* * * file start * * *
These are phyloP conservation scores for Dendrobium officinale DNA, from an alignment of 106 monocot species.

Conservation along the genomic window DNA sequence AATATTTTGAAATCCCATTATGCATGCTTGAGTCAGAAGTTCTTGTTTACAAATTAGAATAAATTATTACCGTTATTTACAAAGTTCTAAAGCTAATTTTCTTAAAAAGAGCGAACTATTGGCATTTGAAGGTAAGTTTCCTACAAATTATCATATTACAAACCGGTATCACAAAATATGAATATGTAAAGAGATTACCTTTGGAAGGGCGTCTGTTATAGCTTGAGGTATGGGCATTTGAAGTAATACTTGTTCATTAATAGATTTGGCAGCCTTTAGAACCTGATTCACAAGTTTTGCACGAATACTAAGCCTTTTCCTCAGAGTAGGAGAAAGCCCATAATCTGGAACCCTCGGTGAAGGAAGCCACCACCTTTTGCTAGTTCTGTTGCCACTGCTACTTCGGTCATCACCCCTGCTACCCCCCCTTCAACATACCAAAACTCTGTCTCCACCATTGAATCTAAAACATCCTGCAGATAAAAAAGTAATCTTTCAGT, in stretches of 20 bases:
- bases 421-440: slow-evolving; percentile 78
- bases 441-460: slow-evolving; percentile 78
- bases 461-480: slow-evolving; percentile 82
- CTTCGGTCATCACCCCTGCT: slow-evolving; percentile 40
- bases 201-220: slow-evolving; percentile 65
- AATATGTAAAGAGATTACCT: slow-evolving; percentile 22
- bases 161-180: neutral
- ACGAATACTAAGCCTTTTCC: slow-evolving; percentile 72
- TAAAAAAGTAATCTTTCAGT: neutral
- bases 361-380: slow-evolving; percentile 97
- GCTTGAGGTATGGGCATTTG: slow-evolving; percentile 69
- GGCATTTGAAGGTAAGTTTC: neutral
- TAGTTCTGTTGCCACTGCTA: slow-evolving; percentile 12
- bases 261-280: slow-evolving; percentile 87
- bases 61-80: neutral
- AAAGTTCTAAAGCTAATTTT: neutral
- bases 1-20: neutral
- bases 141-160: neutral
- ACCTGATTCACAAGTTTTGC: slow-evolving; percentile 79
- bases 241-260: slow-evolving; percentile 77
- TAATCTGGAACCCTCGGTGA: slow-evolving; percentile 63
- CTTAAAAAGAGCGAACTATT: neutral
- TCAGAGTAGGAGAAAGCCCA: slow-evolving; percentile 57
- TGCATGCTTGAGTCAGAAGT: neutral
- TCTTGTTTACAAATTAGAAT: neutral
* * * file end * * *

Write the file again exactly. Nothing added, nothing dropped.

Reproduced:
These are phyloP conservation scores for Dendrobium officinale DNA, from an alignment of 106 monocot species.

Conservation along the genomic window DNA sequence AATATTTTGAAATCCCATTATGCATGCTTGAGTCAGAAGTTCTTGTTTACAAATTAGAATAAATTATTACCGTTATTTACAAAGTTCTAAAGCTAATTTTCTTAAAAAGAGCGAACTATTGGCATTTGAAGGTAAGTTTCCTACAAATTATCATATTACAAACCGGTATCACAAAATATGAATATGTAAAGAGATTACCTTTGGAAGGGCGTCTGTTATAGCTTGAGGTATGGGCATTTGAAGTAATACTTGTTCATTAATAGATTTGGCAGCCTTTAGAACCTGATTCACAAGTTTTGCACGAATACTAAGCCTTTTCCTCAGAGTAGGAGAAAGCCCATAATCTGGAACCCTCGGTGAAGGAAGCCACCACCTTTTGCTAGTTCTGTTGCCACTGCTACTTCGGTCATCACCCCTGCTACCCCCCCTTCAACATACCAAAACTCTGTCTCCACCATTGAATCTAAAACATCCTGCAGATAAAAAAGTAATCTTTCAGT, in stretches of 20 bases:
- bases 421-440: slow-evolving; percentile 78
- bases 441-460: slow-evolving; percentile 78
- bases 461-480: slow-evolving; percentile 82
- CTTCGGTCATCACCCCTGCT: slow-evolving; percentile 40
- bases 201-220: slow-evolving; percentile 65
- AATATGTAAAGAGATTACCT: slow-evolving; percentile 22
- bases 161-180: neutral
- ACGAATACTAAGCCTTTTCC: slow-evolving; percentile 72
- TAAAAAAGTAATCTTTCAGT: neutral
- bases 361-380: slow-evolving; percentile 97
- GCTTGAGGTATGGGCATTTG: slow-evolving; percentile 69
- GGCATTTGAAGGTAAGTTTC: neutral
- TAGTTCTGTTGCCACTGCTA: slow-evolving; percentile 12
- bases 261-280: slow-evolving; percentile 87
- bases 61-80: neutral
- AAAGTTCTAAAGCTAATTTT: neutral
- bases 1-20: neutral
- bases 141-160: neutral
- ACCTGATTCACAAGTTTTGC: slow-evolving; percentile 79
- bases 241-260: slow-evolving; percentile 77
- TAATCTGGAACCCTCGGTGA: slow-evolving; percentile 63
- CTTAAAAAGAGCGAACTATT: neutral
- TCAGAGTAGGAGAAAGCCCA: slow-evolving; percentile 57
- TGCATGCTTGAGTCAGAAGT: neutral
- TCTTGTTTACAAATTAGAAT: neutral